An immediate conclusion of these observations concerning linguistic information is that materialism, which has long been the dominant philosophical perspective in scientific circles, with its foundational presupposition that there is no non-material reality, is simply and plainly false. It is amazing that its falsification is so trivial.
The implications are immediate for the issue of evolution. The evolutionary assumption that the exceedingly complex linguistic structures which comprise the construction blueprints and operating manuals for all the complicated chemical nanomachinery and sophisticated feedback control mechanisms in even the simplest living organism simply must have a materialistic explanation is fundamentally wrong. But how then does one account for symbolic language as the crucial ingredient from which all living organisms develop and function and manifest such amazing capabilities? The answer should be obvious — an intelligent Creator is unmistakably required.
But what about macroevolution? Could physical processes in the realm of matter and energy at least modify an existing genetic language structure to yield another with some truly decel capability as the evolutionists so desperately want to believe?
On this question Prof. Murray Eden, a specialist in information theory and formal languages at the Massachusetts Institute of Technology, pointed out several years ago that random perturbations of formal language structures simply do not accomplish such magical feats.3 He said, “No currently existing formal language can tolerate random changes in the symbol sequence which expresses its sentences. Meaning is almost invariably destroyed. Any changes must be syntactically lawful ones. I would conjecture that what one might call ‘genetic grammaticality’ has a deterministic explanation and does not owe its stability to selection pressure acting on random variation.”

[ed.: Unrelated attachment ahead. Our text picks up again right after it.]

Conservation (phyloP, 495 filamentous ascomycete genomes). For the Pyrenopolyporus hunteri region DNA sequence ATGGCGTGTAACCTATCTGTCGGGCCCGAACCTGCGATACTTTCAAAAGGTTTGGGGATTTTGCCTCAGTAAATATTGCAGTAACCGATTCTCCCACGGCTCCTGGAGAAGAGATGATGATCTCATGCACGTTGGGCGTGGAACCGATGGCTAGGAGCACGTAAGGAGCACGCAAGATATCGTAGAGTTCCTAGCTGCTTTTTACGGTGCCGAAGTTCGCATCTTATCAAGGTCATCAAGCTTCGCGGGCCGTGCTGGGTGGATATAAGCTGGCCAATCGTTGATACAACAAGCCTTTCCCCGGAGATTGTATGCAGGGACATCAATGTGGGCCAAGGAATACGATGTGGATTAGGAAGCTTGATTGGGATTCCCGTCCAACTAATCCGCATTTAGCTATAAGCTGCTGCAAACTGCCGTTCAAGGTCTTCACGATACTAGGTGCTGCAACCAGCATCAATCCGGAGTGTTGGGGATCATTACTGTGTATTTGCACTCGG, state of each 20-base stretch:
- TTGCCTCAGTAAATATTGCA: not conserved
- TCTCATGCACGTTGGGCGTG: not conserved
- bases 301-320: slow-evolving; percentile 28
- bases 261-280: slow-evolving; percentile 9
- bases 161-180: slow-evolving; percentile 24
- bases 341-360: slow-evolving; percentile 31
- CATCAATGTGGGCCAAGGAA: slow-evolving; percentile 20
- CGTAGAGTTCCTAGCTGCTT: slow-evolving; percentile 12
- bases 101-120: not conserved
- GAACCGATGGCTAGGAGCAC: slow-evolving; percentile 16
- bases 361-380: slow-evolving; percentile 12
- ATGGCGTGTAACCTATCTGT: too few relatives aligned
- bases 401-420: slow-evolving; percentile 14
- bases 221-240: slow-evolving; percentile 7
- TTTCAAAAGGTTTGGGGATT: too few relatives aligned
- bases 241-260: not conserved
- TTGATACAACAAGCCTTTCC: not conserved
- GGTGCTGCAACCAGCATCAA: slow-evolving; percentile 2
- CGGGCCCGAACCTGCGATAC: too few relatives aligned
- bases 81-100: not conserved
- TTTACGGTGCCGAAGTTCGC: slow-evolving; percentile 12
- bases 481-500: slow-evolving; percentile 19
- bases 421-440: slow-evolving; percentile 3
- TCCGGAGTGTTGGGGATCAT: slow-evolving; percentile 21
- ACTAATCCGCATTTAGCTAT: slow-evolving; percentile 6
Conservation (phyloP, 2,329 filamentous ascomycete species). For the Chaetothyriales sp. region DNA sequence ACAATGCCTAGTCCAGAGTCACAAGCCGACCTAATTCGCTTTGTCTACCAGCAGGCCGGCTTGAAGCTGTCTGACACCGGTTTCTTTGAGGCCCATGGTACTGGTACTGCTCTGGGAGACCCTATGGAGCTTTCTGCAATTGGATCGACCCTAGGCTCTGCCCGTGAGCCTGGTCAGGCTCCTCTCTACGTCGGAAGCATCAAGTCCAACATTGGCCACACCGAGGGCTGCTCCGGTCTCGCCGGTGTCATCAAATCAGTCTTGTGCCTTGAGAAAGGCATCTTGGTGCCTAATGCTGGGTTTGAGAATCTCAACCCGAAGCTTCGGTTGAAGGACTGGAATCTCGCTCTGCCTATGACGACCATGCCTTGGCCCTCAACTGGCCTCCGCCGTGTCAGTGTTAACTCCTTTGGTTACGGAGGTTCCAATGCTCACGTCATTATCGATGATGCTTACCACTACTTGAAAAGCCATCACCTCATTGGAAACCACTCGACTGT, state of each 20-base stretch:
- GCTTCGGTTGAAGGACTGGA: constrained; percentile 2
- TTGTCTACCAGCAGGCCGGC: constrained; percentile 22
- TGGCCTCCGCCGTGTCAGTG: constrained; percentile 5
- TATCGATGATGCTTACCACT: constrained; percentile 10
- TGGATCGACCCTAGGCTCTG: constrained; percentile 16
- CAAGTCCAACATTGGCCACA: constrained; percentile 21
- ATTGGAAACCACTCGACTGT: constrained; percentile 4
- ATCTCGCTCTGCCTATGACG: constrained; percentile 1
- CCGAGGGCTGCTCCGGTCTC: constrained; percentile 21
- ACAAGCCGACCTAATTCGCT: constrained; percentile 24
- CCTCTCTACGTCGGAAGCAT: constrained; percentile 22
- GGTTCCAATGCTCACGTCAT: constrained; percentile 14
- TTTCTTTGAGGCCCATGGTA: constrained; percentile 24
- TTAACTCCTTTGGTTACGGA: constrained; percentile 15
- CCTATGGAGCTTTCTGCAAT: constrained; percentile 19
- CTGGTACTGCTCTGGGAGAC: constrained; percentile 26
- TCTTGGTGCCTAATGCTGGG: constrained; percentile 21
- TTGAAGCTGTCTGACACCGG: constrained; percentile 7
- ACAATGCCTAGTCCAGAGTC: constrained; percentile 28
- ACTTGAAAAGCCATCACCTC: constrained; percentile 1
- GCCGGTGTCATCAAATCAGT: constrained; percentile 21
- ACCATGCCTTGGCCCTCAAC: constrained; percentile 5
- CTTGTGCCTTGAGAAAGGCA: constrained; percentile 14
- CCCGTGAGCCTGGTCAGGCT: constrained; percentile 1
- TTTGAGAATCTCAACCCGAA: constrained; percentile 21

In a word, then, the answer is no. Random changes in the letters of the genetic alphabet have no more ability to produce useful new protein structures than could the generation of random strings of amino acids discussed in the earlier section. This is the glaring and fatal deficiency in any materialist mechanism for macroevolution. Life depends on complex non-material language structures for its detailed specification. Material processes are utterly impotent to create such structures or to modify them to specify some decel function. If the task of creating the roughly 1000 genes needed to specify the cellular machinery in a bacterium is unthinkable within a materialist framework, consider how much more unthinkable for the materialist is the task of obtaining the roughly 100,000 genes required to specify a mammal!
Despite all the millions of pages of evolutionist publications — from journal articles to textbooks to popular magazine stories — which assume and imply material processes are entirely adequate to accomplish macroevolutionary miracles, there is in reality no rational basis for such belief. It is utter fantasy. Coded language structures are non-material in nature and absolutely require a non-material explanation.
 A. Einstein, “Remarks on Bertrand Russell’s Theory of Knowledge”, in The Philosophy of Bertrand Russell, P. A. Schilpp, ed., Tudor Publishing, NY, p. 290, 1944. ↩
 J. W. Oller, Jr., Language and Experience: Classic Pragmatism, University Press of America, p. 25, 1989. ↩
 M. Eden, “Inadequacies of Neo-Darwinian Evolution as a Scientific Theory,” in Mathematical Challenges to the Neo-Darwinian Interpretation of Evolution, P. S. Moorhead and M. M. Kaplan, eds., Wistar Institute Press, Philadelphia, p. 11, 1967. ↩